Dole Does It Better than Ever
This collection is absolutely delightful. In each, Doyle focuses on coflicts and relationships among recent immigrants and native Irish. He manages to get inside the heads and hearts of his characters, their anxieties and fears, their hopes and plans, and especially their difficulty in adjusting to Irish life and culture. At times touchingly sad, these stories provide even more smiles and a good many laughs out loud.
The title story brings back Jimmy Rabbitt of The Commitments, now married and the father of four whose names reflect his love of himself and Motown: Jimmy Two, Marvin, Mahalia, and Smoky. Jimmy decides to form a new band made up entirely of immigrants ("No Irish need apply"). Great story!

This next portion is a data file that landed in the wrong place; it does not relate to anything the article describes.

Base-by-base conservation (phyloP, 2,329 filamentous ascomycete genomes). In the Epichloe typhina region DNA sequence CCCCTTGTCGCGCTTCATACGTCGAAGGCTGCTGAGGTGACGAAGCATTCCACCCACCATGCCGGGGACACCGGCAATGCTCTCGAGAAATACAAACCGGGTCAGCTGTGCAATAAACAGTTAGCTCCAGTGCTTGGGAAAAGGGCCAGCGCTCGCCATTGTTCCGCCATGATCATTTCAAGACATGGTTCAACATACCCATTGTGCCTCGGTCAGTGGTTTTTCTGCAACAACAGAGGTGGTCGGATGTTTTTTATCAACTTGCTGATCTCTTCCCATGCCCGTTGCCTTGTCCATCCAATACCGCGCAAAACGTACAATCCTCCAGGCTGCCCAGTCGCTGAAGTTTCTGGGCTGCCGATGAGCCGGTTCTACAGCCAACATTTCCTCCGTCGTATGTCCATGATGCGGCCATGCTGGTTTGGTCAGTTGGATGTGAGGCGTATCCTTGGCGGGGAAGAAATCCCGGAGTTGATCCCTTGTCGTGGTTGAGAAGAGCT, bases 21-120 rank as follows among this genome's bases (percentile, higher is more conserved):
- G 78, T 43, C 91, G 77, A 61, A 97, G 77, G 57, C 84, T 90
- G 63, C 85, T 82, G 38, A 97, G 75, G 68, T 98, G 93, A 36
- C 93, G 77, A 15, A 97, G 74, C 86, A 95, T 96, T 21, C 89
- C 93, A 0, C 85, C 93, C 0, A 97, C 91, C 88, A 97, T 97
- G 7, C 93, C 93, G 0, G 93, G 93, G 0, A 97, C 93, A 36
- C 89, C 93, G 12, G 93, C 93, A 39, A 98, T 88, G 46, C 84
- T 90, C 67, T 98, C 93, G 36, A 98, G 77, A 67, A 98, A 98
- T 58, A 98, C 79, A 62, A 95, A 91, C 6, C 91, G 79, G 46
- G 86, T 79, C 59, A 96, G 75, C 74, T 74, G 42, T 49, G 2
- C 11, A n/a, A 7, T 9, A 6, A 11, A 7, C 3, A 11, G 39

I also loved "Guess Who's Coming for the Dinner" (you can guess what that one is about, but it will surprise you) and the one about Deklan, a half-black Irish native who comes to study literature in New York (but can't decide if he should focus on Irish Literature or The Harlem Renaissance).
I read the book in print but also listened to it on tape. The reader is a wonder; he's Irish, which always enhances Irish audiobooks, but he also does a mean Zimbabwean accent, sings the lyrics to The Deportees' numbers, and even does a fair job of giving voice to two-year old Mahalia Rabbitt.